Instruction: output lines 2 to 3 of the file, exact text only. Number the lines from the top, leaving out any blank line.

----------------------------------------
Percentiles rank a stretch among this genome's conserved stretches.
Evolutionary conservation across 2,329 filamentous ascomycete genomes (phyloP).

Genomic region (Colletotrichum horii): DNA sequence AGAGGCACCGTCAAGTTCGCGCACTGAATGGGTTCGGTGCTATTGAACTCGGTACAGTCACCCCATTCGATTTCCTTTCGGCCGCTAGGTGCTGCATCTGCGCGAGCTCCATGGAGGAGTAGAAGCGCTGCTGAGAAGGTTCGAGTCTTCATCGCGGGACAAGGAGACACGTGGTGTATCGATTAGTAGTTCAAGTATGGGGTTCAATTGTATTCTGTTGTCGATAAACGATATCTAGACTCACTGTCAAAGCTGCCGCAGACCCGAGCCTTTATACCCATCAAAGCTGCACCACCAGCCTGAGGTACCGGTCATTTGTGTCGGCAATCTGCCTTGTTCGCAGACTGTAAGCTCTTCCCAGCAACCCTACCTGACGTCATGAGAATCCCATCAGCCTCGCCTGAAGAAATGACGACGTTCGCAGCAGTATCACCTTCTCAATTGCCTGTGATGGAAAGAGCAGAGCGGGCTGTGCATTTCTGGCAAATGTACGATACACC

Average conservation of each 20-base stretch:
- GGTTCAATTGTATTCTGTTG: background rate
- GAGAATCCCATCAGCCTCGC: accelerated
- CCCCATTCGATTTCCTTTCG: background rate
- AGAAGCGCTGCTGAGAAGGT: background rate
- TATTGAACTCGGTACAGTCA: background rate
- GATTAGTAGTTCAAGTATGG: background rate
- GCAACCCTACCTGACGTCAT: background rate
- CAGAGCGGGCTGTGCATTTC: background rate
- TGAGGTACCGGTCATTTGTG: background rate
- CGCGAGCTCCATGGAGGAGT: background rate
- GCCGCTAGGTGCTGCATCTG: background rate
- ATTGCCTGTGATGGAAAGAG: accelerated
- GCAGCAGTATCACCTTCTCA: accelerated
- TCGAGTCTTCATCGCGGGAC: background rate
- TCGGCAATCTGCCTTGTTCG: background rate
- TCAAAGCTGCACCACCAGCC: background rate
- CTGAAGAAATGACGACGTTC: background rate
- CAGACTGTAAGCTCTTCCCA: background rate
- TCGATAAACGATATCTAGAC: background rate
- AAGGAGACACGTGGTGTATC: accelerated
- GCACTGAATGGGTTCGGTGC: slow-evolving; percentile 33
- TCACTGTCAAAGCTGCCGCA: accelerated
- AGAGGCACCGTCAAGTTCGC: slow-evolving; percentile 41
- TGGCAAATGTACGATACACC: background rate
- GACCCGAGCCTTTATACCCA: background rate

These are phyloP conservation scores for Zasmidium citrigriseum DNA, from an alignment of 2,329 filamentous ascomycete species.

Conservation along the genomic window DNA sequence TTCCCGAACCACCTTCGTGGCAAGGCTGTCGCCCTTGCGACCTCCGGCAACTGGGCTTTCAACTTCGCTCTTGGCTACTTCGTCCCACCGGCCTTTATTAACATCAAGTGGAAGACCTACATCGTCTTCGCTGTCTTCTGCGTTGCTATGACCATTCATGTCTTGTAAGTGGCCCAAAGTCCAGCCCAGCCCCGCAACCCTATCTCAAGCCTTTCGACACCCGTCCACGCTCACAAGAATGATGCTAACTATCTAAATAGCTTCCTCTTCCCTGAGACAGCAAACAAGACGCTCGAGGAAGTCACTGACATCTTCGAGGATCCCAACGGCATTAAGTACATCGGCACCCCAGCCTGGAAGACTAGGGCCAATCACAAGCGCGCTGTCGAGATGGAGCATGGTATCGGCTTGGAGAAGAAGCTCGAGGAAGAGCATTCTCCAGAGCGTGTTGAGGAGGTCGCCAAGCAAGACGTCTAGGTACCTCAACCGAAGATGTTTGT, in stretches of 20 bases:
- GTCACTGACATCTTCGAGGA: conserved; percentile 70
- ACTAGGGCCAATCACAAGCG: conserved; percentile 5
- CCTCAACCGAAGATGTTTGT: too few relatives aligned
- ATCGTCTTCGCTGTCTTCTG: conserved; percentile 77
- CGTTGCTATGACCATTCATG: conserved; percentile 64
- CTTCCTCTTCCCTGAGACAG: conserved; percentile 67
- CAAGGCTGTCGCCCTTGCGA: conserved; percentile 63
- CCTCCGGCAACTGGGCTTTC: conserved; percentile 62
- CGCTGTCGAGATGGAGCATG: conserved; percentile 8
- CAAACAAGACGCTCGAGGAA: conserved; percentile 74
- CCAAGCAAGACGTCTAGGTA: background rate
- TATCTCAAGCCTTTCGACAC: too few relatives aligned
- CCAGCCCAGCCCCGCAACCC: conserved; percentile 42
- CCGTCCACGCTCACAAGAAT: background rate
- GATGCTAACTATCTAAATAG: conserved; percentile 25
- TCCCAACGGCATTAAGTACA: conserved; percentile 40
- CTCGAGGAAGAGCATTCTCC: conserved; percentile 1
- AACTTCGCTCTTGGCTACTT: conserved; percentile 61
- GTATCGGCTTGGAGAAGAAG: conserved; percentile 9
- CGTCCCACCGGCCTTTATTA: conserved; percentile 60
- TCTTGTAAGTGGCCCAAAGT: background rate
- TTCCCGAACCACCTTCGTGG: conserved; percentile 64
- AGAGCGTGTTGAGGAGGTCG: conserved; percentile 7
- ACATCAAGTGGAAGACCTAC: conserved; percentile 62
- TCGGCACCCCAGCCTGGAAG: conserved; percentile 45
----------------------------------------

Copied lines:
Evolutionary conservation across 2,329 filamentous ascomycete genomes (phyloP).

Genomic region (Colletotrichum horii): DNA sequence AGAGGCACCGTCAAGTTCGCGCACTGAATGGGTTCGGTGCTATTGAACTCGGTACAGTCACCCCATTCGATTTCCTTTCGGCCGCTAGGTGCTGCATCTGCGCGAGCTCCATGGAGGAGTAGAAGCGCTGCTGAGAAGGTTCGAGTCTTCATCGCGGGACAAGGAGACACGTGGTGTATCGATTAGTAGTTCAAGTATGGGGTTCAATTGTATTCTGTTGTCGATAAACGATATCTAGACTCACTGTCAAAGCTGCCGCAGACCCGAGCCTTTATACCCATCAAAGCTGCACCACCAGCCTGAGGTACCGGTCATTTGTGTCGGCAATCTGCCTTGTTCGCAGACTGTAAGCTCTTCCCAGCAACCCTACCTGACGTCATGAGAATCCCATCAGCCTCGCCTGAAGAAATGACGACGTTCGCAGCAGTATCACCTTCTCAATTGCCTGTGATGGAAAGAGCAGAGCGGGCTGTGCATTTCTGGCAAATGTACGATACACC